Carl Reiner's clever intercutting between live actors and old footage in Dead Men Don't Wear Plaid and Woody Allen's equally ingenious matting in of Zelig's image in historical scenes suggest what is in store for us as digital cinema matures. It is only a matter of time (and gigabits) until the software is sophisticated enough to re-create both the image and the voice of, say, Humphrey Bogart, so that the great film star, dead since 1957, can romance Christina Aguilera (or more likely, her daughter) in a remake of Roman Holiday or ride shotgun with Chewbacca in Star Wars 34: The Empire Strikes a Pose.

This infinitely manipulable image track is going to open up a lucrative new area for copyright and trademark lawyers (but that's more a subject for Lesson 8).

All of this image reworking (as well as more mundane matters like color timing, or matching the color balance in scenes shot at different times and places) is now referred to in the industry as computer-generated imaging (CGI). CGI, as well as other aspects of post-production, is accomplished at a post house, a company that specializes in these effects. Some post houses are boutiques, offering specialized services in only certain areas, such as digital effects. Other post houses are one-stop shops with the ability to handle just about any aspect of post-production for a project―CGI, editing, title design, mixing, etc.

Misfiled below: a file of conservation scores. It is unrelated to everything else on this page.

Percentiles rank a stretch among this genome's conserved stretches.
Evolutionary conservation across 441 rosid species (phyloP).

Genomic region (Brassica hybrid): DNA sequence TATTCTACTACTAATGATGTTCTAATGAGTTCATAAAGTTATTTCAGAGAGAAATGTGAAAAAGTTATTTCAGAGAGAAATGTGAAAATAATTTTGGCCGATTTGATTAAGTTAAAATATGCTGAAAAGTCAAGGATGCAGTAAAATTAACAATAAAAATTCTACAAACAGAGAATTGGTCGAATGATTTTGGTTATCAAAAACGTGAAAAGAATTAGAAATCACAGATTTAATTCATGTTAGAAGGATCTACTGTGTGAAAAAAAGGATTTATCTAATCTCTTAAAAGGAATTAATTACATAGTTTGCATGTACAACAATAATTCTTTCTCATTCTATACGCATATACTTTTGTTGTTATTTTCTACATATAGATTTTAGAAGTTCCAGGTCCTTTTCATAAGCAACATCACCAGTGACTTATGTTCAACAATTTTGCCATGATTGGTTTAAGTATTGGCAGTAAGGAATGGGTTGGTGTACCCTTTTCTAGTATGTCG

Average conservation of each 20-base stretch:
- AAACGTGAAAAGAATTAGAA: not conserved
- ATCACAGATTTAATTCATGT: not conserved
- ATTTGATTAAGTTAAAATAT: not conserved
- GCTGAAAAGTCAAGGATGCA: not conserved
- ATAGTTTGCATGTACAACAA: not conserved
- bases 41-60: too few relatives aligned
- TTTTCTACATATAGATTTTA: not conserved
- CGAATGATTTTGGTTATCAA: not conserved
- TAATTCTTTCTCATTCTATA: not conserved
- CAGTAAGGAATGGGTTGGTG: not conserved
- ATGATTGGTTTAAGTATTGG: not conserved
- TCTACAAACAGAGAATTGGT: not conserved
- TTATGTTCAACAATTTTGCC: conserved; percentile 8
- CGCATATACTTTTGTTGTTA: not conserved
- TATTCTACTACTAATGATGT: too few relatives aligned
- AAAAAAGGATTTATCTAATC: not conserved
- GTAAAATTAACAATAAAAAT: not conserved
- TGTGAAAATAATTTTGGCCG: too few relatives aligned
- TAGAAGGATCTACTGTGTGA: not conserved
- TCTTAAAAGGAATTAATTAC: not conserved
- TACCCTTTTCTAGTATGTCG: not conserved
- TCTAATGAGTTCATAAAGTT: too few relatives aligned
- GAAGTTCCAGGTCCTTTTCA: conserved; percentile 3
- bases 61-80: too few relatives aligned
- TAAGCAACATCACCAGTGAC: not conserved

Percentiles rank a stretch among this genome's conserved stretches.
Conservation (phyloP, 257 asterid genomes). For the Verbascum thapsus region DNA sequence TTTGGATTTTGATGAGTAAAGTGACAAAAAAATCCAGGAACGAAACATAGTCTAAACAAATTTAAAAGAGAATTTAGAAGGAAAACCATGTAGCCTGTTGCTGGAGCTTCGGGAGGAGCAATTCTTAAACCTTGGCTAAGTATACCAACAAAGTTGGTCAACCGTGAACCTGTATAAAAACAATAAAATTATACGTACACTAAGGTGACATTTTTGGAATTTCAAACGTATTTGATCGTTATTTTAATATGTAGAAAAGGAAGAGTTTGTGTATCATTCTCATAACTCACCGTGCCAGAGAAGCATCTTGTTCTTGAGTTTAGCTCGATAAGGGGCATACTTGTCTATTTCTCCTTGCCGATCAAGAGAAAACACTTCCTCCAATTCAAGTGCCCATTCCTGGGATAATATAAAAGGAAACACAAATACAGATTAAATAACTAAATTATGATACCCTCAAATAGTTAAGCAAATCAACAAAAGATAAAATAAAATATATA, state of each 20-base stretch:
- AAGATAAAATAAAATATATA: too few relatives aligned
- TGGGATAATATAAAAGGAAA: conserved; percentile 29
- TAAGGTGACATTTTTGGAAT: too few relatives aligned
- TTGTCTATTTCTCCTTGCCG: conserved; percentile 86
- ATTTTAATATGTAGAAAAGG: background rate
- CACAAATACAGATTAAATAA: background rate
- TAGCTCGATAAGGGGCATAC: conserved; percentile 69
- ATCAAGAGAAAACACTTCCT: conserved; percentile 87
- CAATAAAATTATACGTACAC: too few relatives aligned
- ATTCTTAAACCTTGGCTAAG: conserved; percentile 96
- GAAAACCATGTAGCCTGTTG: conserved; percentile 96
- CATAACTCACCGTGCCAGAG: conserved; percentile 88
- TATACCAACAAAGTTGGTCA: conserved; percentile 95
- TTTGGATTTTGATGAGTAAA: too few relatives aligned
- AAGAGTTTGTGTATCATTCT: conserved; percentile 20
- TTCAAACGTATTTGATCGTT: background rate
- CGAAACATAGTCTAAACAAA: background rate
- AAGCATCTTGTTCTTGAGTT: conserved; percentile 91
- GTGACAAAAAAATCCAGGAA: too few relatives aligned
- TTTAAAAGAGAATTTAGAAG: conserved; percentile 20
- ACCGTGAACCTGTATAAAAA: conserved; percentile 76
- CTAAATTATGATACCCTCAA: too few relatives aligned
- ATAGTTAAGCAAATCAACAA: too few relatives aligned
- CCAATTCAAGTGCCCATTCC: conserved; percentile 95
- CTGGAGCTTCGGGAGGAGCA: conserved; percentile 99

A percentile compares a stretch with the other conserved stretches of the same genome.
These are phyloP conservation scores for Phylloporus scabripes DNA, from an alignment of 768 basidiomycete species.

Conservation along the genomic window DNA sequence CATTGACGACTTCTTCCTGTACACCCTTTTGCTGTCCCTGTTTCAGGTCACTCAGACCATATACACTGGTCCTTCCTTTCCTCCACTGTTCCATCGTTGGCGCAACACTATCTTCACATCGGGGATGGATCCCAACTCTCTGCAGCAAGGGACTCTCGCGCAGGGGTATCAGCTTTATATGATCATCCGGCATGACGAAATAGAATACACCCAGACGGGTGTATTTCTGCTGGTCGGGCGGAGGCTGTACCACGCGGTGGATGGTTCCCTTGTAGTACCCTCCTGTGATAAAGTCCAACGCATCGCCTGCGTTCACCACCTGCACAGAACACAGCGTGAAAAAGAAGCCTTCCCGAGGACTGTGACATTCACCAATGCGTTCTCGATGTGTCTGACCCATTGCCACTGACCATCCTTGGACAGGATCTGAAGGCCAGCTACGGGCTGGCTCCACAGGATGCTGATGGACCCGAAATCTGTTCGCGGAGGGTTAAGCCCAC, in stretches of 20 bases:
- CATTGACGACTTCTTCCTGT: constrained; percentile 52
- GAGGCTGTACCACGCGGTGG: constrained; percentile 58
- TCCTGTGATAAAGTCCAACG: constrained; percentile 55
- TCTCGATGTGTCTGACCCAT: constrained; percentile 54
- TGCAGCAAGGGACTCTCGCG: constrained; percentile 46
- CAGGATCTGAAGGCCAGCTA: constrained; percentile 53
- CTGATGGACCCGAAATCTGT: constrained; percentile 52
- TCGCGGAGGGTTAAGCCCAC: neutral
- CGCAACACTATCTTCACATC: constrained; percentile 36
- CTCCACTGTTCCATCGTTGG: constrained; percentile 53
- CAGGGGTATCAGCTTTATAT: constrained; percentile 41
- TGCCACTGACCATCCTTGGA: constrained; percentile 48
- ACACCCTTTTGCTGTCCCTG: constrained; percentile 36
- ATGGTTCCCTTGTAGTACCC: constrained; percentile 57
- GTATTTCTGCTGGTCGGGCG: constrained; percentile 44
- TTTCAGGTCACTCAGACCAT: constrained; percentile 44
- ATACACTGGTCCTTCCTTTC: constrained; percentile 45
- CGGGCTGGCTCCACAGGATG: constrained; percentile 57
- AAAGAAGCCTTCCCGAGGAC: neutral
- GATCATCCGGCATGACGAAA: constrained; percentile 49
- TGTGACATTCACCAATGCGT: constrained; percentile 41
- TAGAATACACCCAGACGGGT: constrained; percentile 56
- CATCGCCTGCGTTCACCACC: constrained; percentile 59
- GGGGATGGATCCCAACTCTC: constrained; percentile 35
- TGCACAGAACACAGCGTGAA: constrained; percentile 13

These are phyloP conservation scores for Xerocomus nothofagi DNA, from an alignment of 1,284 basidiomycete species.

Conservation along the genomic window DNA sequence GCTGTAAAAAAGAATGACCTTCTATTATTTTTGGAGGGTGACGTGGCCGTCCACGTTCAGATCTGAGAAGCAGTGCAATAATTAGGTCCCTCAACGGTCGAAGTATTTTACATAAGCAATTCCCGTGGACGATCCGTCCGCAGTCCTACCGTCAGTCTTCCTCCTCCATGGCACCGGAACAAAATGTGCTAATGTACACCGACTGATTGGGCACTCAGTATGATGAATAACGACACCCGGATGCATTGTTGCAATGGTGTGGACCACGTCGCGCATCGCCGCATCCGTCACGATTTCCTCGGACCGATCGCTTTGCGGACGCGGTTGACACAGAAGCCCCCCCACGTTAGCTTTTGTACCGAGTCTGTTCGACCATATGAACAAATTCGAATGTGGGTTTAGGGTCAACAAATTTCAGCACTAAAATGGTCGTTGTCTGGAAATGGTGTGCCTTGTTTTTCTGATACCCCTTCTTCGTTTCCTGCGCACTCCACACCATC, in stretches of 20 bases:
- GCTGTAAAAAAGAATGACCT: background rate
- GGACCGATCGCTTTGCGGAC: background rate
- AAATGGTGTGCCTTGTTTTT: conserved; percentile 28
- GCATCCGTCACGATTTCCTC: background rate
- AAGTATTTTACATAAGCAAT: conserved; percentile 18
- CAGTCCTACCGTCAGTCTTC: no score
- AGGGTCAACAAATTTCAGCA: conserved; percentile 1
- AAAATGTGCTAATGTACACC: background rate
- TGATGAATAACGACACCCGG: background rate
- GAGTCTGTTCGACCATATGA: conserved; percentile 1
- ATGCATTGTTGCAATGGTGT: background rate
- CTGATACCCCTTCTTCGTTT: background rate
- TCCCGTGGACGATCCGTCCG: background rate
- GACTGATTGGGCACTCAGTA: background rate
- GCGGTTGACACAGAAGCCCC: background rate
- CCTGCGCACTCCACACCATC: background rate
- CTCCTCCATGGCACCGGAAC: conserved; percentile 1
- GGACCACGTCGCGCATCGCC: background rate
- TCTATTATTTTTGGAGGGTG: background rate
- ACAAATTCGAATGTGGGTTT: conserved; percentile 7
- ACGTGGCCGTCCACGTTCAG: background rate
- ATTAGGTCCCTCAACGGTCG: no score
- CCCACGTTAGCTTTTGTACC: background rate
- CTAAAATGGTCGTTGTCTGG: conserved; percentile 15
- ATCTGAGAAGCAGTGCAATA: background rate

The bottom line is this: FX used to be remarkable, ingenious tricks of cinema, used sparingly. Technicians would win Academy Awards for inventing new approaches like front projection. We would marvel at them. CGI, though, is far more effective than analog FX ever were, and is available to any one who purchases and practices using the latest software.

The result is that you can no longer trust, at any level, what you see. This marks a major change in our culture of film. It will be interesting to see how we cope with it.

The Industry

The Lord of the Rings and Harry Potter are two film franchises that fit the three currently dominant requirements: they're effects-heavy, they have built-in sequels, and they're geared toward younger audiences (although older audiences like them as well).

As we suggested in the previous section, film is a medium of expression that is available to almost everyone now. Thirty years ago, very few of us shot 8mm home movies. Today, on the other hand, many households have hundreds of hours of home videotape sitting on the shelf. But that's not the "film" that interests us most. We are focused on feature films, whether they are products of Hollywood or independent filmmakers. Paradoxically, as the medium has opened up to millions more, the industry itself has become narrower and narrower.